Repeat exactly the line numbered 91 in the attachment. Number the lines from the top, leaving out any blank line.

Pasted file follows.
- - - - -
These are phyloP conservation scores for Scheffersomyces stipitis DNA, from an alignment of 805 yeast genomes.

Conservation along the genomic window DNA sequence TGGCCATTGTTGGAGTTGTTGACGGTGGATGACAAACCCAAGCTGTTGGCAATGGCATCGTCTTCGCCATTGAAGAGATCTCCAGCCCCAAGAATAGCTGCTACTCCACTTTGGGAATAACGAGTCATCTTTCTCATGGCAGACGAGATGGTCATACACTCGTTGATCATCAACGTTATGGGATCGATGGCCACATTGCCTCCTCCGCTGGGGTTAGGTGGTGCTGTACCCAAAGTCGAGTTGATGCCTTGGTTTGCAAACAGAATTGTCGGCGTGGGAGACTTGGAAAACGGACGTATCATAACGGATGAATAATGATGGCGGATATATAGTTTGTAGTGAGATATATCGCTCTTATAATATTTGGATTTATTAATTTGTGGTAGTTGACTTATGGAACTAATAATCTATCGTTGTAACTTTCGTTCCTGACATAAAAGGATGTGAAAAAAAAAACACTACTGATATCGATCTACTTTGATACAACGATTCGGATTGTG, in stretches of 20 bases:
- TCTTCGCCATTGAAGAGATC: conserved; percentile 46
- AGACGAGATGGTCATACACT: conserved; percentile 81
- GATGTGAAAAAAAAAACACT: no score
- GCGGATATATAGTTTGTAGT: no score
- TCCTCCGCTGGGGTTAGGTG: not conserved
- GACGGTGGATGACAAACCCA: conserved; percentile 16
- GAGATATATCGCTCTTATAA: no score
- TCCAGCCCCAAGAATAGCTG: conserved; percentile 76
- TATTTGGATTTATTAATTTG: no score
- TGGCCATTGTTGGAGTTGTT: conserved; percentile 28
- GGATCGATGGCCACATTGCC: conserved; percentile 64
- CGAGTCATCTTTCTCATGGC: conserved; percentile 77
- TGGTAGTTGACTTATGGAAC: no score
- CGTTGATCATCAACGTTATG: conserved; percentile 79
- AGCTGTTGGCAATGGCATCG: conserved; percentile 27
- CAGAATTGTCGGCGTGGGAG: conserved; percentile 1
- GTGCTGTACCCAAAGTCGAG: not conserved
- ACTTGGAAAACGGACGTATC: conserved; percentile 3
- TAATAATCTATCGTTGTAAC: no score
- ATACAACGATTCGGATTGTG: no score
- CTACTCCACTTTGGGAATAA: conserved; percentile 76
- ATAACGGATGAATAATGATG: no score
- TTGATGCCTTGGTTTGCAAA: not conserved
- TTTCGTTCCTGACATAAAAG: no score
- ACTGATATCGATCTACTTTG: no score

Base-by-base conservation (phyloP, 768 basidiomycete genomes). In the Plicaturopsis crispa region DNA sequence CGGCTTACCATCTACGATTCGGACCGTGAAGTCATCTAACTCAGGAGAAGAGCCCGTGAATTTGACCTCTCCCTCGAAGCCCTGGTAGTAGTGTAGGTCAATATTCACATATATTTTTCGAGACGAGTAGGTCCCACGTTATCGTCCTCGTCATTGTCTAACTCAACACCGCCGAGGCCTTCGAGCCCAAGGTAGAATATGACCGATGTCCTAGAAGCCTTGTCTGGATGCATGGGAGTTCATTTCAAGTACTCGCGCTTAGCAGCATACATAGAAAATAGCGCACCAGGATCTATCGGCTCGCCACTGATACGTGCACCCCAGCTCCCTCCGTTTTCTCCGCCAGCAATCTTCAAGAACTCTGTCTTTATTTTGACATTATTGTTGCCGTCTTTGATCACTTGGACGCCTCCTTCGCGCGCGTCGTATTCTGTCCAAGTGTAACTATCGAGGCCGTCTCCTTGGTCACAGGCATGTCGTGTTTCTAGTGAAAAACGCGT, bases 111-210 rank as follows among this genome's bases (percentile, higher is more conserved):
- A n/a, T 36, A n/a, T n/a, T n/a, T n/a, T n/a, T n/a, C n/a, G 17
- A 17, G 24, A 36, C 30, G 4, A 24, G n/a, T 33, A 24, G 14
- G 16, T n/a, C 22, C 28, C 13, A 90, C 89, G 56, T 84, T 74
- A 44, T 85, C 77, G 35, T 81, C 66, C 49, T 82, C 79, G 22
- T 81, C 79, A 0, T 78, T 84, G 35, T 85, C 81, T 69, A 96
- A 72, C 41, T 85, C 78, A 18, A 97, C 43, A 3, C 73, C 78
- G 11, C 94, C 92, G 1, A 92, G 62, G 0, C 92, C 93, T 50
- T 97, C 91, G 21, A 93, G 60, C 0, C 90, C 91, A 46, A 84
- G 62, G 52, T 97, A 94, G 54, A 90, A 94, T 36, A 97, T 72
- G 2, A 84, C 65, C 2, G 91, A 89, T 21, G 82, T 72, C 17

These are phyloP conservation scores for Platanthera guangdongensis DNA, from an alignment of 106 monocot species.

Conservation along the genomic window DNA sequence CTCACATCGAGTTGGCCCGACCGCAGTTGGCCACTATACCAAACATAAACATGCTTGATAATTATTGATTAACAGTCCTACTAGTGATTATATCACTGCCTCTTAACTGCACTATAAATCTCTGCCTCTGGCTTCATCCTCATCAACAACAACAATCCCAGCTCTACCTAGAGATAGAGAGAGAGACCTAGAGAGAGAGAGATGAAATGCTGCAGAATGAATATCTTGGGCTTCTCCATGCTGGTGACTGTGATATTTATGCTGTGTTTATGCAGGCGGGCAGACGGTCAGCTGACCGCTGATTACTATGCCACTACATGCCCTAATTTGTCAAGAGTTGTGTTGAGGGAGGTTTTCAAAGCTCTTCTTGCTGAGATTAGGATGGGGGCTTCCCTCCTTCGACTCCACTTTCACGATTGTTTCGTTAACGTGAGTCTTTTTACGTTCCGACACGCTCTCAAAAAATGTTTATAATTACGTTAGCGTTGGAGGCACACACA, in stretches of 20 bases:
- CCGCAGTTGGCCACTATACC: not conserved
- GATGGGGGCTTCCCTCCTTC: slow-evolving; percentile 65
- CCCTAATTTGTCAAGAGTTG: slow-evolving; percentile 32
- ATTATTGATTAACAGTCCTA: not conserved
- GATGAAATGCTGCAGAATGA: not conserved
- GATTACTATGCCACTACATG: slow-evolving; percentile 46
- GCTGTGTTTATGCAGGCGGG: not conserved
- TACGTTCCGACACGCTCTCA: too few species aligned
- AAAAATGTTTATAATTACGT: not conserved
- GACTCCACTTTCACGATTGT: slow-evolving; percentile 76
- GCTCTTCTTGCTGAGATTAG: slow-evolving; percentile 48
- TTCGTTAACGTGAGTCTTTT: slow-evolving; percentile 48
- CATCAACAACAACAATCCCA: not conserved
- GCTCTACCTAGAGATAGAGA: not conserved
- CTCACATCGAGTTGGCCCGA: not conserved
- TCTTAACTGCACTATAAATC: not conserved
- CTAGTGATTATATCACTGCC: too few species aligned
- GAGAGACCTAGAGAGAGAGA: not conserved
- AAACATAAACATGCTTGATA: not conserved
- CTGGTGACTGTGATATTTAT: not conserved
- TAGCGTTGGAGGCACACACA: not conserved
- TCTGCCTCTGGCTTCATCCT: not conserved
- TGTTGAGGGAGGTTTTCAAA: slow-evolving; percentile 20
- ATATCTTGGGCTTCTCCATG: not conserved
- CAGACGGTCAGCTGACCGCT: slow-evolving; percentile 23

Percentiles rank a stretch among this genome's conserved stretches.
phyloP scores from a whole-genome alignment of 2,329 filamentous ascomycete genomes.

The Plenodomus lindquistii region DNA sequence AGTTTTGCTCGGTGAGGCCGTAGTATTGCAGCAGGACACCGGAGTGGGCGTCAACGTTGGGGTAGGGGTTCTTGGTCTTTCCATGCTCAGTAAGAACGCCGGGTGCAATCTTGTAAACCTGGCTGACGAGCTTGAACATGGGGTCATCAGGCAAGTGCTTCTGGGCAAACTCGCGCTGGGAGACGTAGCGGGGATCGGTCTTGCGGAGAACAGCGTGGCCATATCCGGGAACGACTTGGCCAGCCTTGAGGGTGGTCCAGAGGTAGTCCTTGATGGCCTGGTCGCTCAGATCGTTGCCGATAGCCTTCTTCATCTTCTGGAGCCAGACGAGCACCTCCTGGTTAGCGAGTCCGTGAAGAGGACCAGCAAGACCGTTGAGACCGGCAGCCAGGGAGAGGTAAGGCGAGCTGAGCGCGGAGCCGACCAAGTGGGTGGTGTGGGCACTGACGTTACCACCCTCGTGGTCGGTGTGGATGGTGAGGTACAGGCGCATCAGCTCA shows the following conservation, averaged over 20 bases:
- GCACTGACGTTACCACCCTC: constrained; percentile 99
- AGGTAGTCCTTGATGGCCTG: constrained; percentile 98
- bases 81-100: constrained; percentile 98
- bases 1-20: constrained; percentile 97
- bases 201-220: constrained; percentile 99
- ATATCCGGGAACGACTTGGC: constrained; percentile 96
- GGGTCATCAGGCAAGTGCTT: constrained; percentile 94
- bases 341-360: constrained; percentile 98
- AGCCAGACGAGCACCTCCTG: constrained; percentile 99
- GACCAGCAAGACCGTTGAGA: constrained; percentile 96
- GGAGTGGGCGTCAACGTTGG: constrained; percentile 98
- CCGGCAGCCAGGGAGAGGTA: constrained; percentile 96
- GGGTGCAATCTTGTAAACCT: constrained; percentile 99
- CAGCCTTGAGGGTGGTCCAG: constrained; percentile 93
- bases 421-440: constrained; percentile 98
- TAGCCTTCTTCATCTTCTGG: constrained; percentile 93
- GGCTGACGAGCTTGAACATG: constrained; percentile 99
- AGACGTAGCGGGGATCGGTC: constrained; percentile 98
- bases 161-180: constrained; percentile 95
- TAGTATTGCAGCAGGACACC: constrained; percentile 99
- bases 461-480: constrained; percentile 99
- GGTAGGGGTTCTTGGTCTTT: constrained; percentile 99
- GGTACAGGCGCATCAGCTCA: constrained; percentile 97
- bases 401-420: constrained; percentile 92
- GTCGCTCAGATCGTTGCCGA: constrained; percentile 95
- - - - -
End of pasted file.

- GGTACAGGCGCATCAGCTCA: constrained; percentile 97